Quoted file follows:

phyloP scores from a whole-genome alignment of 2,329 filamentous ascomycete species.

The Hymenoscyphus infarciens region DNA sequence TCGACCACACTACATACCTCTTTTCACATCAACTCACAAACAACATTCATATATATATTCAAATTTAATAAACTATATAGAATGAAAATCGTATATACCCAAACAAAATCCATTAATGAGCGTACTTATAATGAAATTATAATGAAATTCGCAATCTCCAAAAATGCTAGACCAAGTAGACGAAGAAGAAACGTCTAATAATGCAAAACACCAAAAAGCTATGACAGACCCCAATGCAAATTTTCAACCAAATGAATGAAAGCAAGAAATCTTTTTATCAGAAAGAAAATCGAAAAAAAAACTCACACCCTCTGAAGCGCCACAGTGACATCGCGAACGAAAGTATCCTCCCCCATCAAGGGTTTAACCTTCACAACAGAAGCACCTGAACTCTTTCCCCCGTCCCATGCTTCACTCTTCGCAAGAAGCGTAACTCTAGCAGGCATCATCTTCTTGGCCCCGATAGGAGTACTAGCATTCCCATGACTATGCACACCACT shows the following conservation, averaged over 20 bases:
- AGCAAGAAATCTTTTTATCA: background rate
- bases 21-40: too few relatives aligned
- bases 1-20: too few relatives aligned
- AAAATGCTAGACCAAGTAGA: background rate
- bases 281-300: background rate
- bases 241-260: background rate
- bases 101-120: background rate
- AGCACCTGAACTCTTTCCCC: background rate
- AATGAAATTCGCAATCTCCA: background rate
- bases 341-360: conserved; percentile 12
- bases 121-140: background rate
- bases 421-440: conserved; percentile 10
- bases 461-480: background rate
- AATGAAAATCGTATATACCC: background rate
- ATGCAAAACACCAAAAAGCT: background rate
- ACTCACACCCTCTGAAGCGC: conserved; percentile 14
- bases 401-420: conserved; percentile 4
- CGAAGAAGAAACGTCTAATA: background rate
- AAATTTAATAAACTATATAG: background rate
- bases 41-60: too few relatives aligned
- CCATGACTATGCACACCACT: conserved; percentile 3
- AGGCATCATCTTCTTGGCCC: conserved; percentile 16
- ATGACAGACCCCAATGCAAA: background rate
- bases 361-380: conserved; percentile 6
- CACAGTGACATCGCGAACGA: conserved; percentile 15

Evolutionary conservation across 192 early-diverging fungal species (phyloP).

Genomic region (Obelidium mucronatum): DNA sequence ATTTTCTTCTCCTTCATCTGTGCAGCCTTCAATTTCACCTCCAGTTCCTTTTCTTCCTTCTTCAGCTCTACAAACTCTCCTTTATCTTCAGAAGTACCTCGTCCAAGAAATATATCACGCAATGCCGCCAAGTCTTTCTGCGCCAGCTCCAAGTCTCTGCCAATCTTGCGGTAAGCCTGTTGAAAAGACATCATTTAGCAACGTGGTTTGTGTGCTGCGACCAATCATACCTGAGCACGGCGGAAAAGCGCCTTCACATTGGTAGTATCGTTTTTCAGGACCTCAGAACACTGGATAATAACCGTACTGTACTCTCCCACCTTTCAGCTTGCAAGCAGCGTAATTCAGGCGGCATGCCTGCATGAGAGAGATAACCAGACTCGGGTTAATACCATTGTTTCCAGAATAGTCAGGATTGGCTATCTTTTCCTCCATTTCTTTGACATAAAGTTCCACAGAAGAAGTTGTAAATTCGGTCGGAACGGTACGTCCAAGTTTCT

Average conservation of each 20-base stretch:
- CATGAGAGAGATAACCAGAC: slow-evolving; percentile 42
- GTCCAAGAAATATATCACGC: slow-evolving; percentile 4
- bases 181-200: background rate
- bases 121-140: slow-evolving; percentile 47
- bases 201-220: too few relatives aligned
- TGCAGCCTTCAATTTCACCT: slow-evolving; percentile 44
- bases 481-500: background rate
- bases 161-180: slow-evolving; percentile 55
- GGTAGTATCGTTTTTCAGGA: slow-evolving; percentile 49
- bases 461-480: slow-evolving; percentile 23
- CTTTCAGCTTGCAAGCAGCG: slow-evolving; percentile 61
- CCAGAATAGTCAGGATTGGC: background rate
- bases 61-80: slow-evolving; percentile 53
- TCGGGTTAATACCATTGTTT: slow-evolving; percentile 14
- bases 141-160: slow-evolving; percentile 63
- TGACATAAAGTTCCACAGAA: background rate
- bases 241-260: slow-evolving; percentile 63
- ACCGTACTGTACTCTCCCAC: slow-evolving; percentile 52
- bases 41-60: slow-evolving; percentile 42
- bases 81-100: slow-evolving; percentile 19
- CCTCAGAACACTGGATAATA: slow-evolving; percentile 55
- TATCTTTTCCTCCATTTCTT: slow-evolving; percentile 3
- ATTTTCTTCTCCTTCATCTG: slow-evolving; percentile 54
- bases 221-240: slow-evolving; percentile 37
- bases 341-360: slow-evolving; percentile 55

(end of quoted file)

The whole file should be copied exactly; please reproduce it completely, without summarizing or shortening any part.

phyloP scores from a whole-genome alignment of 2,329 filamentous ascomycete species.

The Hymenoscyphus infarciens region DNA sequence TCGACCACACTACATACCTCTTTTCACATCAACTCACAAACAACATTCATATATATATTCAAATTTAATAAACTATATAGAATGAAAATCGTATATACCCAAACAAAATCCATTAATGAGCGTACTTATAATGAAATTATAATGAAATTCGCAATCTCCAAAAATGCTAGACCAAGTAGACGAAGAAGAAACGTCTAATAATGCAAAACACCAAAAAGCTATGACAGACCCCAATGCAAATTTTCAACCAAATGAATGAAAGCAAGAAATCTTTTTATCAGAAAGAAAATCGAAAAAAAAACTCACACCCTCTGAAGCGCCACAGTGACATCGCGAACGAAAGTATCCTCCCCCATCAAGGGTTTAACCTTCACAACAGAAGCACCTGAACTCTTTCCCCCGTCCCATGCTTCACTCTTCGCAAGAAGCGTAACTCTAGCAGGCATCATCTTCTTGGCCCCGATAGGAGTACTAGCATTCCCATGACTATGCACACCACT shows the following conservation, averaged over 20 bases:
- AGCAAGAAATCTTTTTATCA: background rate
- bases 21-40: too few relatives aligned
- bases 1-20: too few relatives aligned
- AAAATGCTAGACCAAGTAGA: background rate
- bases 281-300: background rate
- bases 241-260: background rate
- bases 101-120: background rate
- AGCACCTGAACTCTTTCCCC: background rate
- AATGAAATTCGCAATCTCCA: background rate
- bases 341-360: conserved; percentile 12
- bases 121-140: background rate
- bases 421-440: conserved; percentile 10
- bases 461-480: background rate
- AATGAAAATCGTATATACCC: background rate
- ATGCAAAACACCAAAAAGCT: background rate
- ACTCACACCCTCTGAAGCGC: conserved; percentile 14
- bases 401-420: conserved; percentile 4
- CGAAGAAGAAACGTCTAATA: background rate
- AAATTTAATAAACTATATAG: background rate
- bases 41-60: too few relatives aligned
- CCATGACTATGCACACCACT: conserved; percentile 3
- AGGCATCATCTTCTTGGCCC: conserved; percentile 16
- ATGACAGACCCCAATGCAAA: background rate
- bases 361-380: conserved; percentile 6
- CACAGTGACATCGCGAACGA: conserved; percentile 15

Evolutionary conservation across 192 early-diverging fungal species (phyloP).

Genomic region (Obelidium mucronatum): DNA sequence ATTTTCTTCTCCTTCATCTGTGCAGCCTTCAATTTCACCTCCAGTTCCTTTTCTTCCTTCTTCAGCTCTACAAACTCTCCTTTATCTTCAGAAGTACCTCGTCCAAGAAATATATCACGCAATGCCGCCAAGTCTTTCTGCGCCAGCTCCAAGTCTCTGCCAATCTTGCGGTAAGCCTGTTGAAAAGACATCATTTAGCAACGTGGTTTGTGTGCTGCGACCAATCATACCTGAGCACGGCGGAAAAGCGCCTTCACATTGGTAGTATCGTTTTTCAGGACCTCAGAACACTGGATAATAACCGTACTGTACTCTCCCACCTTTCAGCTTGCAAGCAGCGTAATTCAGGCGGCATGCCTGCATGAGAGAGATAACCAGACTCGGGTTAATACCATTGTTTCCAGAATAGTCAGGATTGGCTATCTTTTCCTCCATTTCTTTGACATAAAGTTCCACAGAAGAAGTTGTAAATTCGGTCGGAACGGTACGTCCAAGTTTCT

Average conservation of each 20-base stretch:
- CATGAGAGAGATAACCAGAC: slow-evolving; percentile 42
- GTCCAAGAAATATATCACGC: slow-evolving; percentile 4
- bases 181-200: background rate
- bases 121-140: slow-evolving; percentile 47
- bases 201-220: too few relatives aligned
- TGCAGCCTTCAATTTCACCT: slow-evolving; percentile 44
- bases 481-500: background rate
- bases 161-180: slow-evolving; percentile 55
- GGTAGTATCGTTTTTCAGGA: slow-evolving; percentile 49
- bases 461-480: slow-evolving; percentile 23
- CTTTCAGCTTGCAAGCAGCG: slow-evolving; percentile 61
- CCAGAATAGTCAGGATTGGC: background rate
- bases 61-80: slow-evolving; percentile 53
- TCGGGTTAATACCATTGTTT: slow-evolving; percentile 14
- bases 141-160: slow-evolving; percentile 63
- TGACATAAAGTTCCACAGAA: background rate
- bases 241-260: slow-evolving; percentile 63
- ACCGTACTGTACTCTCCCAC: slow-evolving; percentile 52
- bases 41-60: slow-evolving; percentile 42
- bases 81-100: slow-evolving; percentile 19
- CCTCAGAACACTGGATAATA: slow-evolving; percentile 55
- TATCTTTTCCTCCATTTCTT: slow-evolving; percentile 3
- ATTTTCTTCTCCTTCATCTG: slow-evolving; percentile 54
- bases 221-240: slow-evolving; percentile 37
- bases 341-360: slow-evolving; percentile 55